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CSO Senior Writer

Russian cyberspies defeat Microsoft number-matching 2FA policy with fake Teams messages

News Analysis
Aug 03, 20236 mins
Advanced Persistent ThreatsAuthenticationCyberattacks

Spear-phishing attacks by the Midnight Blizzard advanced persistent threat group targeted Microsoft 365 tenants of small businesses.

Person holding phone near a laptop while getting two-factor authentication info
Credit: Shutterstock / Yurchanka Siarhei

A Russian state-run cyberespionage group known as APT29 has been launching phishing attacks against organizations that use fake security messages over Microsoft Teams in an attempt to defeat Microsoft’s two-factor authentication (2FA) push notification method that relies on number matching. “Our current investigation indicates this campaign has affected fewer than 40 unique global organizations,” Microsoft said in a report. “The organizations targeted in this activity likely indicate specific espionage objectives by Midnight Blizzard directed at government, non-government organizations (NGOs), IT services, technology, discrete manufacturing, and media sectors.”

Midnight Blizzard is Microsoft’s newly designated name for APT29, a threat group that has been operating for many years and is considered by the US and UK governments to be the hacking arm of Russia's foreign intelligence service, the SVR. APT29, also known in the security industry as Cozy Bear or NOBELIUM, was behind the 2020 SolarWinds software supply chain attack that impacted thousands of organizations worldwide, but was also responsible for attacks against many government institutions, diplomatic missions and military industrial base companies from around the world over the years.

Latest campaign used hijacked Microsoft 365 tenants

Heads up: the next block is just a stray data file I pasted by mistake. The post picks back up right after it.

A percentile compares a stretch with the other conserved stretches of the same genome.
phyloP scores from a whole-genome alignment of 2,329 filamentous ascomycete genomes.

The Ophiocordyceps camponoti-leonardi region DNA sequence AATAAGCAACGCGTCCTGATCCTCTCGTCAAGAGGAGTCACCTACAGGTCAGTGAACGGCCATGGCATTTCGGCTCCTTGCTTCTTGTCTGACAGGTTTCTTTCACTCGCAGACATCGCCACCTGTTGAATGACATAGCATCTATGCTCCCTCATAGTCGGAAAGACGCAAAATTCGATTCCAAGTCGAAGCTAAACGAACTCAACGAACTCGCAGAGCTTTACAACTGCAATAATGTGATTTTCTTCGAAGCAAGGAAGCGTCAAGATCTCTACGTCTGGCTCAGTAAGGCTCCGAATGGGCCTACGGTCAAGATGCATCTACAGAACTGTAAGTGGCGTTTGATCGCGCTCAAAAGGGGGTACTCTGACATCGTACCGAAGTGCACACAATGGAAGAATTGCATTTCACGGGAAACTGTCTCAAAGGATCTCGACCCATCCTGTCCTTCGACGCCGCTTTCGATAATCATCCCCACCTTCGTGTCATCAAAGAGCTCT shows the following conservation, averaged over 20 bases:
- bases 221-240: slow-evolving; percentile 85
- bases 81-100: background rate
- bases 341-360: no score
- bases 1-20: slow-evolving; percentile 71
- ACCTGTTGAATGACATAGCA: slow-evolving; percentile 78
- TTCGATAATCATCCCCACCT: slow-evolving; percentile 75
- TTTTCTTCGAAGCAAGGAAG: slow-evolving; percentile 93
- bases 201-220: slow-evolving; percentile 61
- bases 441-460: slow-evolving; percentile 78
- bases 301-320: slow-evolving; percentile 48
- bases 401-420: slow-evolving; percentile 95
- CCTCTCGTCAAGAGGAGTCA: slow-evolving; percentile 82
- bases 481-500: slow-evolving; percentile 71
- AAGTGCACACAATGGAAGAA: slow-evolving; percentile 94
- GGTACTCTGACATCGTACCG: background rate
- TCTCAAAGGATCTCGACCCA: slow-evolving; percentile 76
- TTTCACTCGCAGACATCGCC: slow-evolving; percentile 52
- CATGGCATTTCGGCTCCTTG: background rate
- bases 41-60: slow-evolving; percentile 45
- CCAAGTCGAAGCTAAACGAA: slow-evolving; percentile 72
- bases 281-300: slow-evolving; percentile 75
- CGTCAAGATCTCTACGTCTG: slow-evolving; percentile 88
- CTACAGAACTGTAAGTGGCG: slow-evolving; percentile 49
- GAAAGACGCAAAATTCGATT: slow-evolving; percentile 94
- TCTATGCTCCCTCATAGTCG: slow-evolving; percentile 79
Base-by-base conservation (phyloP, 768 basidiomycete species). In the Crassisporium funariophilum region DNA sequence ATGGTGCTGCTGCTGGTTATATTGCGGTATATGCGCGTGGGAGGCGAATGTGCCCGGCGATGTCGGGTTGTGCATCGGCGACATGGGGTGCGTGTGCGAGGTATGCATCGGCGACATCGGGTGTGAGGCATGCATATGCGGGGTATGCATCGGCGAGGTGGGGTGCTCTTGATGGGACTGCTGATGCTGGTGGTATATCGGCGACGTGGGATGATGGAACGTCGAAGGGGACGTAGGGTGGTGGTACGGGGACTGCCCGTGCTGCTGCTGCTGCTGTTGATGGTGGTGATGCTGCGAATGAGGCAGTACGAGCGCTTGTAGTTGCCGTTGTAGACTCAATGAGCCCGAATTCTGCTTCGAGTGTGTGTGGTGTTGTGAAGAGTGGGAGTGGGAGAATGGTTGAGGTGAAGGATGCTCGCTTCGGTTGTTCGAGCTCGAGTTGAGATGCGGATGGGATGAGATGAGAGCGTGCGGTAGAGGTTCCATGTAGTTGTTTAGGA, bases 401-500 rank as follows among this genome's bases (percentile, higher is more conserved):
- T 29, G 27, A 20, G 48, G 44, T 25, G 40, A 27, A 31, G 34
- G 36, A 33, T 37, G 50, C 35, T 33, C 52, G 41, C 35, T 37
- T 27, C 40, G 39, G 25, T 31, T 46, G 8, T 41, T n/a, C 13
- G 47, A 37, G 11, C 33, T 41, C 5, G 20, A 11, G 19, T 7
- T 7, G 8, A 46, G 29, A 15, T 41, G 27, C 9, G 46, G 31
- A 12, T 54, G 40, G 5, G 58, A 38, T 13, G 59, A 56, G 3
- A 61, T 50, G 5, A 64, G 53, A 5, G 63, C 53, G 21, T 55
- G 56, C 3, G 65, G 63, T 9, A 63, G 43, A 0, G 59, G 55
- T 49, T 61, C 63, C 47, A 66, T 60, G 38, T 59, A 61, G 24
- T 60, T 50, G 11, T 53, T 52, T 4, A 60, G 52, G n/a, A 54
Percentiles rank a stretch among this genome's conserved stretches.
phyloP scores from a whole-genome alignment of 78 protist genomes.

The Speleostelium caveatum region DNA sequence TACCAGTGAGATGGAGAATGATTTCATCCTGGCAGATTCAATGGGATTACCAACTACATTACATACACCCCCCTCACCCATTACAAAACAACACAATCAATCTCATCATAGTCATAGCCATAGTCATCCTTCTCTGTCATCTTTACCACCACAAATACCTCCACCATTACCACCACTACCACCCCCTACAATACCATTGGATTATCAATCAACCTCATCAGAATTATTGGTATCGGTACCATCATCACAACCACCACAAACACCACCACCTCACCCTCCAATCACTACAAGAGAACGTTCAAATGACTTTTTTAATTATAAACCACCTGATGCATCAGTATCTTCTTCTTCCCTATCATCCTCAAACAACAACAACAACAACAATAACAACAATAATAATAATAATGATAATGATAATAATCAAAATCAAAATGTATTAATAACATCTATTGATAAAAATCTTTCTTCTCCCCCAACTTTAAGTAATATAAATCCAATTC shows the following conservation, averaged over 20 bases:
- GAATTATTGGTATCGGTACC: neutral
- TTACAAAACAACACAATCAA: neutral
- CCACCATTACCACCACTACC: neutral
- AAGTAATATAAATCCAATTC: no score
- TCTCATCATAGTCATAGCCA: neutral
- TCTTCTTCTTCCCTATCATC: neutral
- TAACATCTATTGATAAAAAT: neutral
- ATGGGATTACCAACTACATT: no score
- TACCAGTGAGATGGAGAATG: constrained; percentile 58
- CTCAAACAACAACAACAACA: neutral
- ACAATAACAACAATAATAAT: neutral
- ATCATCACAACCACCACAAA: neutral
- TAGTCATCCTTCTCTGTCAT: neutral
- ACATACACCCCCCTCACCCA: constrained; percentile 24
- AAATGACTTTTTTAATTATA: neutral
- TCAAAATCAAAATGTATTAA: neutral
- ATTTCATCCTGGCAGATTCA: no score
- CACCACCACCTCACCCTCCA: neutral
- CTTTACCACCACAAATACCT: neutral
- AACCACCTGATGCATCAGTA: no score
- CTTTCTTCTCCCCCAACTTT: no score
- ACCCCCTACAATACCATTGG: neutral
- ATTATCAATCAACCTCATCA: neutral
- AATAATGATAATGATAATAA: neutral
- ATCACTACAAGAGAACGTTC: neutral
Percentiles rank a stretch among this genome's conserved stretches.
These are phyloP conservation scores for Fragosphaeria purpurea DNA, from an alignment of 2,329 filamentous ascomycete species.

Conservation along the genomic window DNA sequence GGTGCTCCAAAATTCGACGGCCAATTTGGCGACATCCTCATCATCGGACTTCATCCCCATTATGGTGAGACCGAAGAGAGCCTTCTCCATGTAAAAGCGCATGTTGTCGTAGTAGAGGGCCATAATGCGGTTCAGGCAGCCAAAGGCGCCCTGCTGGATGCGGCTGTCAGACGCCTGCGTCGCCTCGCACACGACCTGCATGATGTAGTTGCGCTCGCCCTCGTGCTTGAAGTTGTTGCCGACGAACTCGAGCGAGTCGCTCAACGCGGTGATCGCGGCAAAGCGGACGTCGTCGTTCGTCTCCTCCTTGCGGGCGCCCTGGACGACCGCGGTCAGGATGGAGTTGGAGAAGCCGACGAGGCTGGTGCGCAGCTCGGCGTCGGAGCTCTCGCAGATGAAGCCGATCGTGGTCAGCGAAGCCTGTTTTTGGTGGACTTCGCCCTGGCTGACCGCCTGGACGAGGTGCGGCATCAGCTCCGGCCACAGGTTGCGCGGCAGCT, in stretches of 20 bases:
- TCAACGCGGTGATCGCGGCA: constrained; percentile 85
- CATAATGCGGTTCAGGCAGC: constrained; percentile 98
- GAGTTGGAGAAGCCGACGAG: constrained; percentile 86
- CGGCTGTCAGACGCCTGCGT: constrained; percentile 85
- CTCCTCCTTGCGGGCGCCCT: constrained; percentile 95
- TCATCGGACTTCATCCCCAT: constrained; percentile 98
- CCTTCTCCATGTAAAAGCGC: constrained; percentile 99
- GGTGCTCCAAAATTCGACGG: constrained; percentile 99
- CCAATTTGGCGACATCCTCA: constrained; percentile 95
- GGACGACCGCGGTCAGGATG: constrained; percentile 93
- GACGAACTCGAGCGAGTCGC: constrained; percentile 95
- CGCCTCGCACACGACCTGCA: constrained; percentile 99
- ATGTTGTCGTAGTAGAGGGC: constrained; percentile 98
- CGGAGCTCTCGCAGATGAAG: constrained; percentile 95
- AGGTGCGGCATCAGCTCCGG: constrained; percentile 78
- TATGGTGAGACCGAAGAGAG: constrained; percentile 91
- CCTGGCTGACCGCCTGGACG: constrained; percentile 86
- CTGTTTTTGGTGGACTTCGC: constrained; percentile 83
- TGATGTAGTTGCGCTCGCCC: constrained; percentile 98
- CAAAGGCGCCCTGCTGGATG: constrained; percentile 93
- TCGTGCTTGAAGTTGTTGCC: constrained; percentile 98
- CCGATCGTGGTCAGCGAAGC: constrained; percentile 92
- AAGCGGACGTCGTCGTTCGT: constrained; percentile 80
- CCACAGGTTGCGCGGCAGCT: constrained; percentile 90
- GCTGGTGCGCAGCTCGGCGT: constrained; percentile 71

APT29 gains access to systems and networks using a large variety of methods including through zero-day exploits, by abusing trust relationships between different entities inside cloud environments, by deploying phishing emails and web pages for popular services, through password spray and brute-force attacks, and through malicious email attachments and web downloads.

The latest spear-phishing attacks detected by Microsoft started in May and were likely part of a larger credential compromise campaign that first resulted in the hijacking of Microsoft 365 tenants that belonged to small businesses. Microsoft 365 tenants get a subdomain on the generally trusted domain, so the attackers renamed the hijacked tenants to created subdomains with security and product related names to lend credibility to the next step in their social engineering attack.

The second step involved targeting accounts in other organizations for which they already obtained credentials or who had a passwordless authentication policy enabled. Both of these account types have enabled multi-factor authentication though what Microsoft calls number matching push notifications.

Number-matching versus device-generated codes